Most people fail in their efforts in some direction, as is quite natural. Those who stick to one class of photographs usually make a success.

I like to watch others work, and my experience is that failures are due to lack of thoroughness at some stage. [….]

J.W. MacMurray

Source:  MacMurray, J.W. 1890. “Thoroughness.” In The American Annual of Photography, edited by C.W. Canfield, 4:38–40. New York, NY, USA: The Scovill & Adams Company.

The 1890 author is fully identified as Major J.W. MacMurray, USA in the table of contents [p. v].   It is likely the same Major J.W. McMurray who was appointed as a Military Professor at the University of Missouri in 1872. The interest in photography might be associated with drawing in engineering in the U.S. Army at that time.

Military Science.

The instructions in Military Science, and the drill of the soldiers, which had been suspended in consequence of the retirement from service of the later professor, will be resumed under favorable circumstances, Major J. W. McMurray, of the First Regiment of Artillery, having been detailed by the President as Military Professor in the University.

Sustainable scale of an organization: A case study at IBM? 4

Posted on January 26, 2015 by daviding

How many employees can IBM sustain?  At Dec. 31, 2013, IBM reported 431,212 employees for the company and wholly-owned subsidiaries.  In February 2014, there were projections that 13,000 to 15,000 employees would be released within the year.  The estimate for 2015 of 26% further reductions calculates to leave about 300,000 IBMers worldwide.  This leads to three questions about the current situation (and potential other cases with similar circumstances).

  • 1. How many employees, worldwide, can a company sustainably afford?
  • 2. Where should global resources be geographically deployed?
  • 3. Can science guide us on sustainable ranges of scale for organizations?

The domain of business is a social science, so corporate decisions lead to paths where alternatives (i.e. the path not taken) can never be tested in reality.  Thus, much of the thinking below is speculative.

1. How many employees, worldwide, can a company sustainably afford?

Let’s look at history, published in annual reports.  IBM reported 412,113 employees at Dec. 31, 1989.  Under John Akers as CEO, the organization was trimmed down to 301,542 employees by the end of 1992.  Lou Gerstner joined as CEO in April 1993, and job actions were announced by July.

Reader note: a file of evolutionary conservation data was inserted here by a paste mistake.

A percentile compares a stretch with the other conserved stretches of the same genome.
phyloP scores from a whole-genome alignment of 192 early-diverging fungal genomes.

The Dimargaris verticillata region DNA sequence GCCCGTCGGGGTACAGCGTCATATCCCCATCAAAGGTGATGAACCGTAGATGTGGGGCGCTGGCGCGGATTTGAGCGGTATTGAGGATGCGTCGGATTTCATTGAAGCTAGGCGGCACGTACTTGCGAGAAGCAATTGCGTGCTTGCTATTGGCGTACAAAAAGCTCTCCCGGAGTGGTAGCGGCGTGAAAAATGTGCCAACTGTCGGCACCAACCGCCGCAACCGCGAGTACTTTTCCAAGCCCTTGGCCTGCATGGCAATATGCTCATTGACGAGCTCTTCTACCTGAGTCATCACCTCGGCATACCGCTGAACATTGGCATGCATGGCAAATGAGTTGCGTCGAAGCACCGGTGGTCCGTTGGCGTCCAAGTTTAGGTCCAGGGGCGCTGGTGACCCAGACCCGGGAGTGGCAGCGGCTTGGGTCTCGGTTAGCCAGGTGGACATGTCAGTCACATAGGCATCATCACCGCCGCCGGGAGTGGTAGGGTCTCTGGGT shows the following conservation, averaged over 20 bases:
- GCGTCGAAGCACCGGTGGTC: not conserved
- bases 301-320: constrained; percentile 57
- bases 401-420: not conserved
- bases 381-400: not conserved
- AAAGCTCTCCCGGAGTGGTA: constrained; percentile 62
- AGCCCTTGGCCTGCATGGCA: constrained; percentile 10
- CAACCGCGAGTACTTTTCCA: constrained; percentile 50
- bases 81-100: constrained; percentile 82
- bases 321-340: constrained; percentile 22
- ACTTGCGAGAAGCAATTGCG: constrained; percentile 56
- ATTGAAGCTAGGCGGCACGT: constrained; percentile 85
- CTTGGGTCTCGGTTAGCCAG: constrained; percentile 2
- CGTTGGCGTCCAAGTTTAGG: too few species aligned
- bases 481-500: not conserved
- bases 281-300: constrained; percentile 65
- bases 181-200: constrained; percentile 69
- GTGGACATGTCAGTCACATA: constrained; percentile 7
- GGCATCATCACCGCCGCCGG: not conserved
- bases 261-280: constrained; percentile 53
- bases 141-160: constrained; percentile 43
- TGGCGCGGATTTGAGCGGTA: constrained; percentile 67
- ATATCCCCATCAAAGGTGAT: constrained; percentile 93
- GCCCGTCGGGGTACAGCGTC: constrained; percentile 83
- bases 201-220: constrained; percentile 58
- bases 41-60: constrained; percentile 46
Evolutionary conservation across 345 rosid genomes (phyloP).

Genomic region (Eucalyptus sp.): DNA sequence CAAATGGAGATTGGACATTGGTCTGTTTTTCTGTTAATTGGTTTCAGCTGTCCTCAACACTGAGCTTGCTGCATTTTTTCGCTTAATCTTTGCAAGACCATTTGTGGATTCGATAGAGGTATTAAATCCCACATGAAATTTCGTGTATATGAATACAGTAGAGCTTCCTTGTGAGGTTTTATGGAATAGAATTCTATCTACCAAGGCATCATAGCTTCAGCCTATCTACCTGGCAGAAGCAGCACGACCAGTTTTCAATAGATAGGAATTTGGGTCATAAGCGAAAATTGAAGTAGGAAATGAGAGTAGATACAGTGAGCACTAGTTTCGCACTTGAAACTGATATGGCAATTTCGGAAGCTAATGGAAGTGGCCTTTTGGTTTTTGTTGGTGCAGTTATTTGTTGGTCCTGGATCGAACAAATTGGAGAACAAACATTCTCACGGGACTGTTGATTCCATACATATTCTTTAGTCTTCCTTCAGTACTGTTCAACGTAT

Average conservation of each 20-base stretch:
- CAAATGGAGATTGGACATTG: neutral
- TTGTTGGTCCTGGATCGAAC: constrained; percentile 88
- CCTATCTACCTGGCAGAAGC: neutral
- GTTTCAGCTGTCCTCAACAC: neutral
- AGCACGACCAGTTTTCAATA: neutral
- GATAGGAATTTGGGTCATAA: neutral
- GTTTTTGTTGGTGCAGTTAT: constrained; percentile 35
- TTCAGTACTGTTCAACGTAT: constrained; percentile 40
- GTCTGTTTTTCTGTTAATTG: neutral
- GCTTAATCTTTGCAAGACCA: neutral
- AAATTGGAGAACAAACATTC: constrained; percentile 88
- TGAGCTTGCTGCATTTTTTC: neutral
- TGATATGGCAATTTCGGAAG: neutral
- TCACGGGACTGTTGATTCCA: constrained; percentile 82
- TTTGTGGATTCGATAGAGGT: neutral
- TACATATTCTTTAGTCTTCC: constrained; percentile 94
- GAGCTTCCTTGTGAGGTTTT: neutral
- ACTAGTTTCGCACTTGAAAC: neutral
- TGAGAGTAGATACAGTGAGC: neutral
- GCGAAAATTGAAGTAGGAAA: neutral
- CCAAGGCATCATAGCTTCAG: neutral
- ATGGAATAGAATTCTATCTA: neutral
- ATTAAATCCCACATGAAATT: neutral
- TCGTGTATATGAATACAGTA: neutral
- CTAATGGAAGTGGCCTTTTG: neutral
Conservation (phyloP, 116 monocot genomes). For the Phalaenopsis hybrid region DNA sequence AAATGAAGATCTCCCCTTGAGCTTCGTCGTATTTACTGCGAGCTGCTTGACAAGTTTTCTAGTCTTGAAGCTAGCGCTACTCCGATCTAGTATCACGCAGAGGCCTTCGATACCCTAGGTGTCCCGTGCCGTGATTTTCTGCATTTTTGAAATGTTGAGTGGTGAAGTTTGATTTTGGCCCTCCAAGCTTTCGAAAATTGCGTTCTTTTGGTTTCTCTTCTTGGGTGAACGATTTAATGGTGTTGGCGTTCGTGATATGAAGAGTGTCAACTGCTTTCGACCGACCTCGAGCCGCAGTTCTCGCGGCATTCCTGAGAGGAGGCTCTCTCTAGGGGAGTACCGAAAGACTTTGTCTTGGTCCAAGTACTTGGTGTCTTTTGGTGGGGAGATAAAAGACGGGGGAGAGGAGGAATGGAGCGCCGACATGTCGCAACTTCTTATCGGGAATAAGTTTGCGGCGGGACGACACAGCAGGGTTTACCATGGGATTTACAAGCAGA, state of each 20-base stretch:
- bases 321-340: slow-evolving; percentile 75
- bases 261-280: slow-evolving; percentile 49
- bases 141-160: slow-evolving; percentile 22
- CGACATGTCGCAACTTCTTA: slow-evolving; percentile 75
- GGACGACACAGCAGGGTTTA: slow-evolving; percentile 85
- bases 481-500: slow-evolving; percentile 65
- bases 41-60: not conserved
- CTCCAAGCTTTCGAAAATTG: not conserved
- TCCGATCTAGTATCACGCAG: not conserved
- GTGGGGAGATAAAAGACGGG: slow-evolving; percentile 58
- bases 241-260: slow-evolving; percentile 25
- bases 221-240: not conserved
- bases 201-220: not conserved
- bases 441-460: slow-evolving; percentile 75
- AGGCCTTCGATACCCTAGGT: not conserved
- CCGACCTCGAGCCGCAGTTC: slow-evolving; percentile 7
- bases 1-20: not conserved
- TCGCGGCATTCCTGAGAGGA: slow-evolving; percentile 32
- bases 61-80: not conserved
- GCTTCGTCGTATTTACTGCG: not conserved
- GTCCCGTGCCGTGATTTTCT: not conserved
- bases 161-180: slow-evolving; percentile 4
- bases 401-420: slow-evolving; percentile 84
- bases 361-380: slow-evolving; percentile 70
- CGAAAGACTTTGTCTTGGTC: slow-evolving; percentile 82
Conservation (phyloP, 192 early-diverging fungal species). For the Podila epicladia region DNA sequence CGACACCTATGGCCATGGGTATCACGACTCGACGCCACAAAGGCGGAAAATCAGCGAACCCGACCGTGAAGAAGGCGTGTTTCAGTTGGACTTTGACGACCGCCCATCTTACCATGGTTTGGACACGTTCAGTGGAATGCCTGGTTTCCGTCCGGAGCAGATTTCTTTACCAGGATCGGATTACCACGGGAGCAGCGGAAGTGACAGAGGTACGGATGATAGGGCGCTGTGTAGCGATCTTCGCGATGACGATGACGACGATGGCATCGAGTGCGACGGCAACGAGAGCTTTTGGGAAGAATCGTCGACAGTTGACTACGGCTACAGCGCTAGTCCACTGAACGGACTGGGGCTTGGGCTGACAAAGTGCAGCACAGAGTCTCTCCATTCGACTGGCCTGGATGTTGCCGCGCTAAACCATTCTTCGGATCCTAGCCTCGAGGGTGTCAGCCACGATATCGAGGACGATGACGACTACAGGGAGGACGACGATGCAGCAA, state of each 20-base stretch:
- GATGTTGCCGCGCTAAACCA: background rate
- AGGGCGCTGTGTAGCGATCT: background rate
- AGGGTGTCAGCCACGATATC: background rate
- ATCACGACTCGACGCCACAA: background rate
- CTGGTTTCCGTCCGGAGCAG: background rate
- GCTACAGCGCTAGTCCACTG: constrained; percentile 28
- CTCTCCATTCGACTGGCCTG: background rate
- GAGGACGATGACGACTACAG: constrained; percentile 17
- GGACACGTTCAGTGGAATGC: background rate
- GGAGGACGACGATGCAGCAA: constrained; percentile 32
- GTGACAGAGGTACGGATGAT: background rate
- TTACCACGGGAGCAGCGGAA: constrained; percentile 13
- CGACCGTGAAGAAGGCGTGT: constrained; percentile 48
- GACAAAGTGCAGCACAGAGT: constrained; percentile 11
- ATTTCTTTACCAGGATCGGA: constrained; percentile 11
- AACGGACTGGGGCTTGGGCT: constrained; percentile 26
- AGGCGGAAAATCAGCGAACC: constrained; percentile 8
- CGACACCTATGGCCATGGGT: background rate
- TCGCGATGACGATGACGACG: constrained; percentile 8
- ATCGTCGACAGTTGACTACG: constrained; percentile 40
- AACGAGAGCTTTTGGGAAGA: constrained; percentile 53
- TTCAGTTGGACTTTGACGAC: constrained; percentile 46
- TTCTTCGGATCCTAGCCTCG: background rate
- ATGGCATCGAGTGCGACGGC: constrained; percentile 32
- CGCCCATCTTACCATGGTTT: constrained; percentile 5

The employees to be cut, mostly from overseas operations, will be given incentives to leave, but just what the financial package will be has not been determined. The $8.9 billion charge includes funds to pay for 25,000 additional job cuts under an early retirement program announced this year that has drawn 50,000 participants — twice as many as expected — and for 35,000 job cuts over the next 18 months.  [….]

Of the $8.9 billion pretax charge for streamlining I.B.M., $2 billion is to pay for the additional 25,000 workers who took advantage of the company’s early-retirement program that began in 1993. Some $4 billion will go to pay for the 35,000 workers who will be trimmed over the next year to 18 months. The remaining $2.9 billion will go to retire surplus factories, equipment and office buildings [Lohr, 1993].

At the end of 1994, IBM reported a population of 219,839 employees.  With a successful recovery by March 2002 for the handover from Gerstner to Palmisano, IBM reported that its employee population had grown to 319,876.

Employees and revenue per

Figure 1: Employees (IBM and wholly-owned subsidiaries) [left axis], and Total geographic revenue per Employee (IBM and wholly-owned subsidiaries) [right axis], from IBM Annual Reports

From my experience in IBM Canada Plans & Controls in 1985-1987, I know that headcount in World Trade countries was justified on affordability.  The affordability was expressed as additional revenue per additional employee.  At the end of 1992, 301,542 employees were producing $214,077 per employee.  At the end of 2001, 319,876 employees were producing $245,095 per employee.  At the end of 2013, 431,213 employees were producing $226,803 per employee.  While this doesn’t necessarily look so bad, let’s recognize inflation, and adjust to constant dollars.

Revenue per employee, constant dollar

Figure 2:  Employees (IBM and wholly-owned subsidiaries) [left axis], and Total geographic revenue per Employee adjusted to U.S. CPI-U (1982-84=100).

The U.S. Bureau of Labor Statistics provides a Consumer Price Index based on 1982-84.  At the end of 1992 when Lou Gerstner was soon to become CEO, 301,542 employees were producing 152,584 1982-dollars per employee.  At the end of 2001 when Sam Palmisano was about to become CEO, 319,876 employees were producing 138,396 1982-dollars per employee.  At the end of 2013 following two years with Ginny Rometty as CEO, 431,213 employees were producing 97,735 1982-dollars per employee.  On a constant dollar basis, this could be interpreted as a 30% drop in productivity by employees between 2001 and 2013.  In order to maintain productivity per employee, either the revenue should have continue to rise, or else the number of employees should drop.